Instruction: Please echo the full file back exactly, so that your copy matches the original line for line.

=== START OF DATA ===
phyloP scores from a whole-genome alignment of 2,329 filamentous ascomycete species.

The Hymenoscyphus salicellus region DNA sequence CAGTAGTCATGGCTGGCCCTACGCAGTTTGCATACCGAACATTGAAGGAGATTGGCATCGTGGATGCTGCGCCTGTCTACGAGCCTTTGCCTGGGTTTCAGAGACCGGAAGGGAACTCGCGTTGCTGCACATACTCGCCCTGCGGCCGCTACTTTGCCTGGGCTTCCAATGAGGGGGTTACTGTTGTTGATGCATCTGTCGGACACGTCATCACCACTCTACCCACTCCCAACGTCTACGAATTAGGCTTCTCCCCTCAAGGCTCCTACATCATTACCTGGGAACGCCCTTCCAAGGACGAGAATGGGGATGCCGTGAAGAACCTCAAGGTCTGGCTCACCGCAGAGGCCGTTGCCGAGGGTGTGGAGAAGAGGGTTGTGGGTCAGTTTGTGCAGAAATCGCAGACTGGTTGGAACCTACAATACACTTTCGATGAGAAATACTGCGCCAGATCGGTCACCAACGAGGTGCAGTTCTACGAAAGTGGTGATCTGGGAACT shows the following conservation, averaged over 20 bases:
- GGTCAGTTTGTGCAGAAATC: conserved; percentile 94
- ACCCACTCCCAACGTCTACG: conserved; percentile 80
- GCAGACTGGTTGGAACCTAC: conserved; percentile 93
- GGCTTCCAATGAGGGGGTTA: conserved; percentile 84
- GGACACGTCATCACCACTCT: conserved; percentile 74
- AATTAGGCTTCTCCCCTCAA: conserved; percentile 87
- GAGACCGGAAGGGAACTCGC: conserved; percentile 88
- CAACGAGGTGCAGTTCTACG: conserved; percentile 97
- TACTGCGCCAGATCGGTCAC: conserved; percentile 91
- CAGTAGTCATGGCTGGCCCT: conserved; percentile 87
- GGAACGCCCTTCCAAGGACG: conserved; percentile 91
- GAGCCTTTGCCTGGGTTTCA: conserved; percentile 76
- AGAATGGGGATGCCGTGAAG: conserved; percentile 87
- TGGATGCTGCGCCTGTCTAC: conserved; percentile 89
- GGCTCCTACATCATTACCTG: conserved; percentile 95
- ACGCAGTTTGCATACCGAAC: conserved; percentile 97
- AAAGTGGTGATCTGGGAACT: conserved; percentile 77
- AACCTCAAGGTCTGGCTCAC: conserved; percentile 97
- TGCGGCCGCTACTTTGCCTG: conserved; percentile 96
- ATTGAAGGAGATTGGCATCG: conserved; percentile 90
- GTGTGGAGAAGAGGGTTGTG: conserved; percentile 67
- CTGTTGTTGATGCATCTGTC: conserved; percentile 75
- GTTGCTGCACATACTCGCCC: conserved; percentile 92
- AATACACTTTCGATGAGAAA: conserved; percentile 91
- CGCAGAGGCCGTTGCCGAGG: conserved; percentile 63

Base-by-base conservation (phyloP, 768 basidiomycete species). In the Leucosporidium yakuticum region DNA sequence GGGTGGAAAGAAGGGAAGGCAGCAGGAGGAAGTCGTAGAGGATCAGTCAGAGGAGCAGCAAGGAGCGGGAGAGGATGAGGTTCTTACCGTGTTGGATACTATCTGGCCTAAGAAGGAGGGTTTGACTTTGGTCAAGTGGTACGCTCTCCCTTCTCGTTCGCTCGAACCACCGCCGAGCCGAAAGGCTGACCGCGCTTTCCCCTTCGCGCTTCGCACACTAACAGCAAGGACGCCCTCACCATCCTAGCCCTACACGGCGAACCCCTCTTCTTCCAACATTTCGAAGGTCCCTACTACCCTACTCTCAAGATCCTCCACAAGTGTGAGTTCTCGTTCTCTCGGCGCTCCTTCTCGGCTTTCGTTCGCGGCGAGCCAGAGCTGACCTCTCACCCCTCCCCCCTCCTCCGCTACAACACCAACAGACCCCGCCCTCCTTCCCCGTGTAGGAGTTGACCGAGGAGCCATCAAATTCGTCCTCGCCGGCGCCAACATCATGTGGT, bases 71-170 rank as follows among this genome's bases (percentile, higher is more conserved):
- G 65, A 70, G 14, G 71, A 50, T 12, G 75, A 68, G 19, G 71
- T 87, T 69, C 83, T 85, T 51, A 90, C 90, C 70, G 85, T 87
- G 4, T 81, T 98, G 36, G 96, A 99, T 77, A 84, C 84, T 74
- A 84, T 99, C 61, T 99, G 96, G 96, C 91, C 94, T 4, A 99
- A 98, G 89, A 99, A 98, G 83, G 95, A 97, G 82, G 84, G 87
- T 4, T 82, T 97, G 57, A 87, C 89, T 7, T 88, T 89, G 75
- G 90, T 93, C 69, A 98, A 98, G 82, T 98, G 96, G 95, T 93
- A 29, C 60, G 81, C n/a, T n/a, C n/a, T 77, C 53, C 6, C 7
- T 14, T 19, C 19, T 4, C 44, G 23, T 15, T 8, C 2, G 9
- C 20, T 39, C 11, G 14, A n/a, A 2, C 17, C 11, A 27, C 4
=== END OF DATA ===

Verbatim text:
phyloP scores from a whole-genome alignment of 2,329 filamentous ascomycete species.

The Hymenoscyphus salicellus region DNA sequence CAGTAGTCATGGCTGGCCCTACGCAGTTTGCATACCGAACATTGAAGGAGATTGGCATCGTGGATGCTGCGCCTGTCTACGAGCCTTTGCCTGGGTTTCAGAGACCGGAAGGGAACTCGCGTTGCTGCACATACTCGCCCTGCGGCCGCTACTTTGCCTGGGCTTCCAATGAGGGGGTTACTGTTGTTGATGCATCTGTCGGACACGTCATCACCACTCTACCCACTCCCAACGTCTACGAATTAGGCTTCTCCCCTCAAGGCTCCTACATCATTACCTGGGAACGCCCTTCCAAGGACGAGAATGGGGATGCCGTGAAGAACCTCAAGGTCTGGCTCACCGCAGAGGCCGTTGCCGAGGGTGTGGAGAAGAGGGTTGTGGGTCAGTTTGTGCAGAAATCGCAGACTGGTTGGAACCTACAATACACTTTCGATGAGAAATACTGCGCCAGATCGGTCACCAACGAGGTGCAGTTCTACGAAAGTGGTGATCTGGGAACT shows the following conservation, averaged over 20 bases:
- GGTCAGTTTGTGCAGAAATC: conserved; percentile 94
- ACCCACTCCCAACGTCTACG: conserved; percentile 80
- GCAGACTGGTTGGAACCTAC: conserved; percentile 93
- GGCTTCCAATGAGGGGGTTA: conserved; percentile 84
- GGACACGTCATCACCACTCT: conserved; percentile 74
- AATTAGGCTTCTCCCCTCAA: conserved; percentile 87
- GAGACCGGAAGGGAACTCGC: conserved; percentile 88
- CAACGAGGTGCAGTTCTACG: conserved; percentile 97
- TACTGCGCCAGATCGGTCAC: conserved; percentile 91
- CAGTAGTCATGGCTGGCCCT: conserved; percentile 87
- GGAACGCCCTTCCAAGGACG: conserved; percentile 91
- GAGCCTTTGCCTGGGTTTCA: conserved; percentile 76
- AGAATGGGGATGCCGTGAAG: conserved; percentile 87
- TGGATGCTGCGCCTGTCTAC: conserved; percentile 89
- GGCTCCTACATCATTACCTG: conserved; percentile 95
- ACGCAGTTTGCATACCGAAC: conserved; percentile 97
- AAAGTGGTGATCTGGGAACT: conserved; percentile 77
- AACCTCAAGGTCTGGCTCAC: conserved; percentile 97
- TGCGGCCGCTACTTTGCCTG: conserved; percentile 96
- ATTGAAGGAGATTGGCATCG: conserved; percentile 90
- GTGTGGAGAAGAGGGTTGTG: conserved; percentile 67
- CTGTTGTTGATGCATCTGTC: conserved; percentile 75
- GTTGCTGCACATACTCGCCC: conserved; percentile 92
- AATACACTTTCGATGAGAAA: conserved; percentile 91
- CGCAGAGGCCGTTGCCGAGG: conserved; percentile 63

Base-by-base conservation (phyloP, 768 basidiomycete species). In the Leucosporidium yakuticum region DNA sequence GGGTGGAAAGAAGGGAAGGCAGCAGGAGGAAGTCGTAGAGGATCAGTCAGAGGAGCAGCAAGGAGCGGGAGAGGATGAGGTTCTTACCGTGTTGGATACTATCTGGCCTAAGAAGGAGGGTTTGACTTTGGTCAAGTGGTACGCTCTCCCTTCTCGTTCGCTCGAACCACCGCCGAGCCGAAAGGCTGACCGCGCTTTCCCCTTCGCGCTTCGCACACTAACAGCAAGGACGCCCTCACCATCCTAGCCCTACACGGCGAACCCCTCTTCTTCCAACATTTCGAAGGTCCCTACTACCCTACTCTCAAGATCCTCCACAAGTGTGAGTTCTCGTTCTCTCGGCGCTCCTTCTCGGCTTTCGTTCGCGGCGAGCCAGAGCTGACCTCTCACCCCTCCCCCCTCCTCCGCTACAACACCAACAGACCCCGCCCTCCTTCCCCGTGTAGGAGTTGACCGAGGAGCCATCAAATTCGTCCTCGCCGGCGCCAACATCATGTGGT, bases 71-170 rank as follows among this genome's bases (percentile, higher is more conserved):
- G 65, A 70, G 14, G 71, A 50, T 12, G 75, A 68, G 19, G 71
- T 87, T 69, C 83, T 85, T 51, A 90, C 90, C 70, G 85, T 87
- G 4, T 81, T 98, G 36, G 96, A 99, T 77, A 84, C 84, T 74
- A 84, T 99, C 61, T 99, G 96, G 96, C 91, C 94, T 4, A 99
- A 98, G 89, A 99, A 98, G 83, G 95, A 97, G 82, G 84, G 87
- T 4, T 82, T 97, G 57, A 87, C 89, T 7, T 88, T 89, G 75
- G 90, T 93, C 69, A 98, A 98, G 82, T 98, G 96, G 95, T 93
- A 29, C 60, G 81, C n/a, T n/a, C n/a, T 77, C 53, C 6, C 7
- T 14, T 19, C 19, T 4, C 44, G 23, T 15, T 8, C 2, G 9
- C 20, T 39, C 11, G 14, A n/a, A 2, C 17, C 11, A 27, C 4